"Preventing Bloodstream Infections is not only Possible, It Should be Expected"

By Peter Laird, MD

The CDC recently announced the dramatic news that catheter based infections in the ICU’s across America since 2011 are greatly reduced by the use of “Bundled” protocols of catheter insertion and preventive care saving over 1.8 billion in the last decade alone. One of the central factors to the success of the bundle is peer pressure from public reporting of each physicians outcomes.


However, dialysis units have not shared this success despite the fact that bundled central lines in the ICU have been the standard of care for several years.

CDC: Too Many Infections in Dialysis Clincs

"Preventing bloodstream infections is not only possible, it should be expected,” said Thomas R. Frieden, MD, MPH, CDC director. “Meticulous insertion and care of the central line by all members of the clinical care team including doctors, nurses and others at the bedside is essential. The next step is to apply what we’ve learned from this to other healthcare settings and other healthcare-associated conditions, so that all patients are protected.”

The CDC is now targeting blood infections in the dialysis unit in the same manner as their program against cather associated infections in the ICU over the last several years. The steps to prevent infections are quite simple and proven over hundreds of years beginning with the simple procedure of washing your hands before doing any patient care. Unfortunately, the record on hand washing in American dialysis units is abysmal.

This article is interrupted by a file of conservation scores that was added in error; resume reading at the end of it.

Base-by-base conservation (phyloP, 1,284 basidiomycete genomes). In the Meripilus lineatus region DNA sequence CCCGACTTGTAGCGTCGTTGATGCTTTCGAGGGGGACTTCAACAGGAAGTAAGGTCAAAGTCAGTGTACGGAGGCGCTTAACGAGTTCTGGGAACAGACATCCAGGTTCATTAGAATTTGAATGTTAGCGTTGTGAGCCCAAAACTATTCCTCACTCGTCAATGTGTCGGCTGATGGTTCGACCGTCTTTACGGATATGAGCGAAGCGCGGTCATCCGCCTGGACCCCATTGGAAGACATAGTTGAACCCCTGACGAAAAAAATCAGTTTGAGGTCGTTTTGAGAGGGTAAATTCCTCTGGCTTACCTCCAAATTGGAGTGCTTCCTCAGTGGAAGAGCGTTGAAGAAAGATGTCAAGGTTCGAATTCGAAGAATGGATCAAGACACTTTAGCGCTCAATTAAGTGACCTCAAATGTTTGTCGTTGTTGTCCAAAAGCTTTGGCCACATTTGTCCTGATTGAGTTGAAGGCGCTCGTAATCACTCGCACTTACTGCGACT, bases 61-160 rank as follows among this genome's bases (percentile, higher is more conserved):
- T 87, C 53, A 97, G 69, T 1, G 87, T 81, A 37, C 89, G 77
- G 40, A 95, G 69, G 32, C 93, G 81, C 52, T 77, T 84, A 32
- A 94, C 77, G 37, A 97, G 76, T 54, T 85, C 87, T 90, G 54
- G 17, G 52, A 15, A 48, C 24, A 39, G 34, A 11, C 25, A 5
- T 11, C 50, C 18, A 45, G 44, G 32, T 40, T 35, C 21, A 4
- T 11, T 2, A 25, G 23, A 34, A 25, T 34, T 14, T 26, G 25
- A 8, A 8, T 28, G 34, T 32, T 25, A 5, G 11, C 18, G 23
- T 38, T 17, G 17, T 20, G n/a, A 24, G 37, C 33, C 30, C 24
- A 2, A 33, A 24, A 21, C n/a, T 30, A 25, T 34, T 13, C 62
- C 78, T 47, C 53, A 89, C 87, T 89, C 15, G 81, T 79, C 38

I am pleased to see this new focus on dialysis related infections which if implemented widely shall significantly reduce the pain and suffering of dialysis patients at the hands of those they trust with their lives simply because they don’t care enough to wash their hands or change gloves between patients. As in many issues, simply taking the time to treat your patients in the same manner as you would expect is the beginning of professional health care. It is time to remember these simple truths.


There is a new infection control initiative called NOTICE (National Opportunity to Improve Infection Control in ESRD) that is a collaboration of Centers for Medicare & Medicaid Services, the Centers for Disease Control & Prevention, and the Agency for Healthcare Research & Quality. NOTICE is funded by the Department of Health and Human Services under the American Reinvestment and Recovery Act (ARRA). The goal is produce checklist(s) like they did in Michigan hospitals under the Keystone Initiative which was a collaborative between the Michigan Hospital Association and Johns Hopkins in Baltimore. That project reduced hospital acquired catheter-related infections saving thousands of patients’ lives and $100 million dollars. Read about Dr. Peter Pronovost who spearheaded this here. I haven’t read his book (Safe Patients, Smart Hospitals), but know people who have and say it’s great.